Some people think they can’t use lifting straps because it’s not accepted by the “hardcore training” police.
“That’s pussy shit that bodybuilders do. I’m not doing that.”
Maybe it is… or maybe that’s why their back looks better than yours.
If you want to do rows with a weight that’s probably twenty or thirty percent less than you can handle, be my guest.
Sure, turn a good back exercise into a grip challenge and never train your back with as much weight as it’s capable of handling. That makes sense.
What a lot of people don’t realize is that grip training is stressful to the CNS and is fairly difficult to recover from. It shouldn’t be trained directly too often or with too much volume.
A lot of strongman competitors are fully aware of this and use straps in training quite frequently. Heck, straps are even allowed in certain events. See the accompanying pic of Derek Poundstone below. Is his training “pussy shit?” Is Matt Kroc’s (pictured above)? What about Dorian Yates?
See the recurring pattern?
Big, strong dudes who train their balls off use straps.
I think not.
Why You Should Limit Grip Work
Limiting maximal grip work to one day per week when you do stuff like thick rope rows and farmers walks is usually a good idea. You can train forearms more often if you need to but wrist curls are a whole different animal and far less stressful than crushing grip work.
Almost every exercise you do challenges your grip to some degree. Obviously every pulling movement and exercise where you are holding weights at your side (like a walking lunge) falls into that category but pressing does as well. When you press properly you’re always trying to crush the bar.
Excessive amounts of gripping are known to cause elbow problems. The thing about elbow problems is that once you get them they usually stick around for quite a while, like a genital wart. Your best bet is to try avoiding them in the first place… like that nasty chick who gave you genital warts.
One easy way to do that is to use lifting straps on all of your heavy back exercises. This will reduce the need to grip the bar with all your might, which will reduce the likelihood of future elbow pain.
If you already have elbow issues I’d use straps on every exercise where you have a bar or dumbbell in your hand other than presses. So split squats, dumbbell shrugs, pinwheel curls… things like that.
How Straps Help You Build a Bigger Back
Aside from reduced elbow pain the other major benefits of using straps on all pulling exercises are that you’ll be able to target the muscles more effectively and also use more weight.
Obviously a one-arm row done with 120 pounds is more effective than one done with 85 or 90 pounds. And that is often the difference in weight when comparing no straps versus straps. Sometimes it can be even more than that if you’re doing sets of ten or above.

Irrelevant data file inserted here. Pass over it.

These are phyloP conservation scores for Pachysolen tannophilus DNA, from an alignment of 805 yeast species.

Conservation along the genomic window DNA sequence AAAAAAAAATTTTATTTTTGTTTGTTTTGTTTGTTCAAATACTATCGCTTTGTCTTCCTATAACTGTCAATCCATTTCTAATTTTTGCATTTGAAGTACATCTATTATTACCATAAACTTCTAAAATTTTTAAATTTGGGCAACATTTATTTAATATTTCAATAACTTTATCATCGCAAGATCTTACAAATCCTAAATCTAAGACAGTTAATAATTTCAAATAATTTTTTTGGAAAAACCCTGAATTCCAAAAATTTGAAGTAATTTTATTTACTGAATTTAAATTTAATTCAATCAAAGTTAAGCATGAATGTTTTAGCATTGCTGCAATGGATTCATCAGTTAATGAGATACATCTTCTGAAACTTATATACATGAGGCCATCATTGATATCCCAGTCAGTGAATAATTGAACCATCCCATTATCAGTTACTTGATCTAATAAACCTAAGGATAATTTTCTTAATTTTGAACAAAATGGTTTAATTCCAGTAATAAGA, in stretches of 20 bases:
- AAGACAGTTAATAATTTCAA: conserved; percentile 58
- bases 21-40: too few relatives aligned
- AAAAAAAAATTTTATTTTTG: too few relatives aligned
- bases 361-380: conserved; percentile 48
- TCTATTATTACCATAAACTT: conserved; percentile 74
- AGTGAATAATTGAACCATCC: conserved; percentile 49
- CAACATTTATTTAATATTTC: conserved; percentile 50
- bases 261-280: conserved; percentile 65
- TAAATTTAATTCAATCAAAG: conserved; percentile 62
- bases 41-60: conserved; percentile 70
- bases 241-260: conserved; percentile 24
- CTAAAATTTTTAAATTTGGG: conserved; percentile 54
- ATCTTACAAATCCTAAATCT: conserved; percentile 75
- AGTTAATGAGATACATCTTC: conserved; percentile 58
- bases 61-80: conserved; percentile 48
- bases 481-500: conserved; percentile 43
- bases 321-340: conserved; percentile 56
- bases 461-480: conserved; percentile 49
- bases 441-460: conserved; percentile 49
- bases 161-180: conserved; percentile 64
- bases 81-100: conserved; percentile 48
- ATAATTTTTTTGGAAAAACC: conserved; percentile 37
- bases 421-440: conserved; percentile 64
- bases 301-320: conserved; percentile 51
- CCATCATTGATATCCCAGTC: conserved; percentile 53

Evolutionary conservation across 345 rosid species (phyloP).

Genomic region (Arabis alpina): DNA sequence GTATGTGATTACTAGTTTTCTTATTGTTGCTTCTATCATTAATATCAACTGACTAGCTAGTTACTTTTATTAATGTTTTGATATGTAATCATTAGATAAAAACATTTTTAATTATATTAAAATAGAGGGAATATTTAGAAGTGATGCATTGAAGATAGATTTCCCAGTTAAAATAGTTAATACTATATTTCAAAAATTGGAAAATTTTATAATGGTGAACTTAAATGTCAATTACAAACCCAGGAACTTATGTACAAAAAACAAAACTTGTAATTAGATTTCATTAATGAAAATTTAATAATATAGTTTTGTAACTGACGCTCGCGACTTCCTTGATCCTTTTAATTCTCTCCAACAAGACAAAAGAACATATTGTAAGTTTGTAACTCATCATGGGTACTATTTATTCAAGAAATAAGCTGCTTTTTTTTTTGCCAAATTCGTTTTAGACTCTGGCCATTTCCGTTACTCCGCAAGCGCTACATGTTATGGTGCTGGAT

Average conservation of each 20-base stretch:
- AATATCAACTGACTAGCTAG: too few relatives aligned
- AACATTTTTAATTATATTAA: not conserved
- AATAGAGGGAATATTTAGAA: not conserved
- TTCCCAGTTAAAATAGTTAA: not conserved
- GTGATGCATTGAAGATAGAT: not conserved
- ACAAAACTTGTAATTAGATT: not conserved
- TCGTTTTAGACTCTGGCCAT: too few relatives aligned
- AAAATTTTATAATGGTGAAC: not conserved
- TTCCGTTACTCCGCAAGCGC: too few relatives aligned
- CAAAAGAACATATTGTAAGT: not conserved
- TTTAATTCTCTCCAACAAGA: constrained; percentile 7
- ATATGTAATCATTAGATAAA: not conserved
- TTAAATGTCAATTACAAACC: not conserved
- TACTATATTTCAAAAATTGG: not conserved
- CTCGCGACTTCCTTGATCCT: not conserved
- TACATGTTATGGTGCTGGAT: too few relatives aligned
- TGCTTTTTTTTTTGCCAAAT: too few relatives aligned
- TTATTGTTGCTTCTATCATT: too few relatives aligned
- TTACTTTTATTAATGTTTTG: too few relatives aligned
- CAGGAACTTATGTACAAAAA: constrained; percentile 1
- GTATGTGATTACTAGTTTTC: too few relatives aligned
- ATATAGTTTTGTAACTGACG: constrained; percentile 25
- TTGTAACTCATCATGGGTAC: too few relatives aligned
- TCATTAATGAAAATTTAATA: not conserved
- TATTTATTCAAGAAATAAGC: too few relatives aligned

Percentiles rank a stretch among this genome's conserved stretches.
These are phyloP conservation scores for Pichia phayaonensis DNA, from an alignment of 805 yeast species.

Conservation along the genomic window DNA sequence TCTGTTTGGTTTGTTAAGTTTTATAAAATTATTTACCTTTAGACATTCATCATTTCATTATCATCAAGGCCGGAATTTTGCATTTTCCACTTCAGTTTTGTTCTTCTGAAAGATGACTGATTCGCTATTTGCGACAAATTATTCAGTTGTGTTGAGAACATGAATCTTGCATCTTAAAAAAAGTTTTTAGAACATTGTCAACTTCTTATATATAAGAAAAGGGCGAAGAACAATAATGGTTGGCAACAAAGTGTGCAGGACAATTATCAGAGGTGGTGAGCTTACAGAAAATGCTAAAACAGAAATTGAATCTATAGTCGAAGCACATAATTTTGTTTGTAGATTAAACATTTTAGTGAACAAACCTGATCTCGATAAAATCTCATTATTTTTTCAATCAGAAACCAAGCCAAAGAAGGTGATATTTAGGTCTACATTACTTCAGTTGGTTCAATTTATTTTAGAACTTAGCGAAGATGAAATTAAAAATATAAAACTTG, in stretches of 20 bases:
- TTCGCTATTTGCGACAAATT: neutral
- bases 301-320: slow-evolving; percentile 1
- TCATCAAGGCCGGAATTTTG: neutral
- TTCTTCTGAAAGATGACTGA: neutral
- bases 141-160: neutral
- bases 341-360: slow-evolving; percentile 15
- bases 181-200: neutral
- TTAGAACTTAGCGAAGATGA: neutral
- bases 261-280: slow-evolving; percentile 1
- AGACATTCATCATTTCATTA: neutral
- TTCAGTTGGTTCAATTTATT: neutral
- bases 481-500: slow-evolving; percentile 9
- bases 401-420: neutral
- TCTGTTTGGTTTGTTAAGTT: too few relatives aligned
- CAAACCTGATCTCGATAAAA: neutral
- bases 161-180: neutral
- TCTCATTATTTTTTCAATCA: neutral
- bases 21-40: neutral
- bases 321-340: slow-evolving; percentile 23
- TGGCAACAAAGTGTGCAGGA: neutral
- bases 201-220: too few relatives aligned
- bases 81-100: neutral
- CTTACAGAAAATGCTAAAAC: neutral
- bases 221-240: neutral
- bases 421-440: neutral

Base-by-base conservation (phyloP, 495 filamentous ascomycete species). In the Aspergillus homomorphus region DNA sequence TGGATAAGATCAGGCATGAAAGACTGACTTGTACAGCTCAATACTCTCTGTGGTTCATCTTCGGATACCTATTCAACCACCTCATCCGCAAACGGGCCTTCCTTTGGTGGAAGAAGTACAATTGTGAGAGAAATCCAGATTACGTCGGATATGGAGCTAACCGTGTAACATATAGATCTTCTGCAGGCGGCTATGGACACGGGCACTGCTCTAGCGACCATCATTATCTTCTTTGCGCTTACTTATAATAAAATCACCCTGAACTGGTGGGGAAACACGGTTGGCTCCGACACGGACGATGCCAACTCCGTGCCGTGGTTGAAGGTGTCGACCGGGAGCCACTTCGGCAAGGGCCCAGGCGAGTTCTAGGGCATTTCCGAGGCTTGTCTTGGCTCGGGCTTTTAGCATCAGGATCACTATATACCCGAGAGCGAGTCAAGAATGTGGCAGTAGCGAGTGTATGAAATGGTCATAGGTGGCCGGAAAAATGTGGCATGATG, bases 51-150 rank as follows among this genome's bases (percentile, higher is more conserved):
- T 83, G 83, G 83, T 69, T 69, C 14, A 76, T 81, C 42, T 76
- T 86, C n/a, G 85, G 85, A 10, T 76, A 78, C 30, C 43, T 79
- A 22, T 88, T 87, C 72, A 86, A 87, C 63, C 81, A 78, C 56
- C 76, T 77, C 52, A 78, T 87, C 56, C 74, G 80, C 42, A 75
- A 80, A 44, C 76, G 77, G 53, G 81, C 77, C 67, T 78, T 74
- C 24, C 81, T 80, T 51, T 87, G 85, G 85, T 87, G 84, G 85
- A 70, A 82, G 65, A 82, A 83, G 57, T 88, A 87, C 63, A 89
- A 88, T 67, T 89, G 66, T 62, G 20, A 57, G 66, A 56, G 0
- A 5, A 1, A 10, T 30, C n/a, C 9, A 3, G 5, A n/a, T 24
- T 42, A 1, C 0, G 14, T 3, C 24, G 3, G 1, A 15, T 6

A lot of people have trouble activating their lats or really feeling any back exercise they do. And if you can’t feel a muscle, get a pump in it or get it sore it’s probably not going to grow too well.
By using straps and taking the grip out of it you reduce the amount of work done by the forearms and biceps and can really concentrate on properly engaging your lats and driving your elbows back.
That’s the way to do rows properly, by driving the elbows back and pulling the scapula together. It should almost be more of a horizontal shrugging movement. Think of it that way instead of it just being a pull.
You don’t really want to think about pulling with the biceps as much as you want to think about driving the elbows back. Imagine someone has their hand on the lower portion of your triceps and you need to drive them back behind you. Have a training partner do it as practice so you can lock in the feeling.
That’s the correct way to train your back, and by using straps and taking your grip out of the equation you can do that a lot more easily and effectively. The end result is that your back actually gets bigger.
Just to recap I recommend straps on the following exercises:
- Deadlift variations (unless you plan to compete)
- Olympic lifting pull variations (snatches, high pulls, clean pulls, but never cleans)
- Heavy pulldowns, especially with fat grip handles
What About Forearm Work?
Some people claim that you’ll never need forearm or grip work if you simply train without the use of straps. That’s true for guys with good genetics. But average shmucks like me will need to train their forearms directly to get them to grow. All the pullups and rows in the world will never give you impressive forearms if you were born with twigs.
And besides, we already covered the fact that you shouldn’t be using your forearms during pulling exercises anyway.
You don’t have to do wrist curls, though. Pinwheel curls, reverse curls, fat rope curls, hammer curls and one day per week of fat handled farmers walks should get the job done.
What About Fat Gripz?
I love Fat Gripz for relieving elbow stress. I recommend you use them on presses and curls. That allows your hands to open up more, which (like using straps on pulls) alleviates the tension on the elbows. They can also be used for farmers walks. I wouldn’t be the guy who uses them on pulling exercises though. That totally defeats the point.
UNLESS… you use Fat Gripz with straps. That’s a winning combination because the Fat Gripz force your hands open which alleviates the elbow stress and the straps take the grip out of it.
Give this a try and let me know how it goes. I can almost guarantee you better back growth and less elbow pain within a matter of a month.
If you’ve never felt your back before and finally do by following these tips I’d love to hear about. Definitely keep me posted either here or on my Facebook Page.
You can grab a pair of straps HERE.